On Letting Go

‘Better to have loved and lost / than to have never loved at all’ wrote Tennyson in his work In Memoriam, discerning the negative qualities of something do not necessarily discount or negate its positive ones. And so it is with a lover now gone. The pain one feels now should not justify deleting the experience from existence in a ‘sunshine of the spotless mind’.

Yet, while we may agree intellectually with Tennyson’s sentiment, when we are sitting across from an empty chair or walking alone along a pier seeing couples holding hands, it becomes immensely difficult, ridiculous even, to agree emotionally. We can agree with our head it seems, but not with our heart.

Once again, intellectually, we may acknowledge loss cannot be separated from love. We know that even without a break up and the blessing to spend our entire lives together, one day one of us will still be looking over the casket of the other. Yet the intellect provides no solace to the soul. We know that eventually one was destined to leave, but that does not make it hurt any less. The realm of the intellect is neat and formal, but the realm of the heart abides by no such standards of cleanliness, it is a messy and often chaotic place. What may be clear to the intellect is not immediately clear to the heart.

The antagonism between holding on and letting go leaves us feeling caught between an emotional Scylla and Charybdis. On the one hand, if we hold on, this person can remain as a precious memory in our heart. Love will continue, even if the agony of their loss will haunt each precious memory and poison it. On the other hand, we could let them go, but then we would come face to face with ourselves as the petty, ignorant, broken individuals we are; if we were better after all, would they not have stayed? Between the rocky shoals of holding on and the whirlpool of letting go; navigating the precarious passage seems impossible.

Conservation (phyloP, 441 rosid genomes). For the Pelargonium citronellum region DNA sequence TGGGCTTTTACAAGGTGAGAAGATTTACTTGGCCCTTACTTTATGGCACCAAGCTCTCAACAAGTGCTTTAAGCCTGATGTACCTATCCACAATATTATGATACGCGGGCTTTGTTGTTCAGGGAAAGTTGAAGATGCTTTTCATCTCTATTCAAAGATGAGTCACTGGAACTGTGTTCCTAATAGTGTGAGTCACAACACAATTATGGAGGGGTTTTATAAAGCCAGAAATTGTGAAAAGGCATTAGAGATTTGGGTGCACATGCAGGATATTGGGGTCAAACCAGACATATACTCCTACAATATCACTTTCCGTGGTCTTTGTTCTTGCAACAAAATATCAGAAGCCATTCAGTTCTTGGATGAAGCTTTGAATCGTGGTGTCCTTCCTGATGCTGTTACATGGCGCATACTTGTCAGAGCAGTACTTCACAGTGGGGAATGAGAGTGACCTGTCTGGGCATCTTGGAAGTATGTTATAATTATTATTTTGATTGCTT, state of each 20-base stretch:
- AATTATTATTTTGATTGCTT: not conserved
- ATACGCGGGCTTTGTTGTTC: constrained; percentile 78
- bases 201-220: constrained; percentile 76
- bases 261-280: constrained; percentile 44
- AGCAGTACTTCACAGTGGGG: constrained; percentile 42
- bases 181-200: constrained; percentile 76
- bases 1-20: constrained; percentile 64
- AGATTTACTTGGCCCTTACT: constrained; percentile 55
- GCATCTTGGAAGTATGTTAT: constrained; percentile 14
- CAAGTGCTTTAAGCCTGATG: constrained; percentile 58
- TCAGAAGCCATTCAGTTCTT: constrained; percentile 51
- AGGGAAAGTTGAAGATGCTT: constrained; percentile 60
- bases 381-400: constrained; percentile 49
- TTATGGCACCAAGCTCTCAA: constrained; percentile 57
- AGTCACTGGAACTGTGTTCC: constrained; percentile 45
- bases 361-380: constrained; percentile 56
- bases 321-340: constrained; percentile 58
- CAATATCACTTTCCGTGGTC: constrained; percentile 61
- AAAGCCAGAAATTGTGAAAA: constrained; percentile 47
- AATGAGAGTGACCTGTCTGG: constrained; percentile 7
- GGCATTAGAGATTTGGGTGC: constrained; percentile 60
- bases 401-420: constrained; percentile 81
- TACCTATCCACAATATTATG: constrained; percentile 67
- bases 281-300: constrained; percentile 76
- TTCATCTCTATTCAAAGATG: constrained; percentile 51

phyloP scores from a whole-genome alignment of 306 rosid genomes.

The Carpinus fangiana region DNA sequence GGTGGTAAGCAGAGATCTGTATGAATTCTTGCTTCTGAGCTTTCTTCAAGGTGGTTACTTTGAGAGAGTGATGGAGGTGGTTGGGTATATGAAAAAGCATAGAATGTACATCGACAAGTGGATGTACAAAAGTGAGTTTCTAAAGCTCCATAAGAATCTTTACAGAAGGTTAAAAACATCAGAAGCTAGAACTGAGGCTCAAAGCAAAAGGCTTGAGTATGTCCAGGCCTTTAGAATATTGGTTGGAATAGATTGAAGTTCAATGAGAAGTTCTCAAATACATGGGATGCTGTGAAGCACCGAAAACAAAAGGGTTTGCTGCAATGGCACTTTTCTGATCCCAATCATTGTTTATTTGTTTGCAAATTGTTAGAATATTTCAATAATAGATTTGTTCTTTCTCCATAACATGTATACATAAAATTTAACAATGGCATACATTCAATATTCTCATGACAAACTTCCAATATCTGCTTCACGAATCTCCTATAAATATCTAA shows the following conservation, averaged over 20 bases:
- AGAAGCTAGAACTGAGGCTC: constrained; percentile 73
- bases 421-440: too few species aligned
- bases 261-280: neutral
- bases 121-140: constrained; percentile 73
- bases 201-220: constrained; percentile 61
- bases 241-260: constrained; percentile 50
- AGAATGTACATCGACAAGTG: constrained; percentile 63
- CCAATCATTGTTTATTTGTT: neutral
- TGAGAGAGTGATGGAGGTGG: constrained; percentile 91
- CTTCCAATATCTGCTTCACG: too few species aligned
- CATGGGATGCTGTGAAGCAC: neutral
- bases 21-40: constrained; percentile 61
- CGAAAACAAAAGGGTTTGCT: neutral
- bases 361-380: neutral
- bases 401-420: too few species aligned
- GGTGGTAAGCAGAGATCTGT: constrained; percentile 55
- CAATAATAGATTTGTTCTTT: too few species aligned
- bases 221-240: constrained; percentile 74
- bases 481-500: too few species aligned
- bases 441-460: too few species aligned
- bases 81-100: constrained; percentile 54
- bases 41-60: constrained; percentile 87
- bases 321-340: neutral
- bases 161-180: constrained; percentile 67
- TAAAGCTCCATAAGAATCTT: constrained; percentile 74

When we hold on, we fail to move into the present. We tell ourselves that while our lover is now gone, that they have been mistaken and will soon realise their error and return. With the music of love absent, we fill the empty space with the misguided symphony of hope; the opiate of a broken heart. ‘When we eventually acknowledge the asymmetry of feeling’ writes Maria Popova in her masterwork Figuring, ‘we first labour to persuade ourselves that the intensity of our own love is reward enough’[1]. Soon, when the illusion of return dissolves, we grasp onto another illusion (no less illusory but feeling so as we reflect on our previous attitude) that while our love is no longer reciprocated, the strength of our own love is so strong that it will sustain us. We tell ourselves that we will continue to adore them from a distance, finding solace and fulfilment in our unrequited love. But this illusion too fades and we realise this love is empty and we must now deal with the loss that was too raw to deal with originally.

Letting go carries its own metaphysical burden. Thinking about a life without your partner seems like the highest betrayal. We think that if we let go, it is proof that the love itself was never genuine in the first place. We want to believe that the one whom we loved was truly special and unique, and therefore, if we let go of them and transform them into a memory, they become like every other person we have met, flattened in the one-dimensional space of recollection. If we accept we can let go, then this person becomes just like any other person we could have met, and our love becomes diminished in our own eyes, a product of chance rather than destiny.

Perhaps we are destined to love, but not destined for the one whom we love. If this is true, to love fully, to love deeply, and to continue loving, we must be willing to accept loss as an essential feature in any relationship. This does not mean that we should count on, expect or hope for the moment our beloved leaves us, but rather, it means we should recognise the fleeting and ephemeral nature of love. ‘A consideration of death’ wrote Alan Watts, ‘can lead to a greater appreciation of life’. Considering that every love must inevitably come to an end may prompt us to act differently. We may realise because our time together is conditional, not guaranteed; momentary, not everlasting, that we should savour each moment we have together, which may lead to a richer, more fulfilling relationship. Accepting that once things have run their course that this should not be a cause for despair, but a cause for celebration for time spent well together, of a life lived fully. In turn, we will be prepared for the inevitable loss and rather than running away from it, be slightly better equipped to deal with it.


[1] Popova, M.P., 2020. Figuring. Great Britain: Canongate Books. 348

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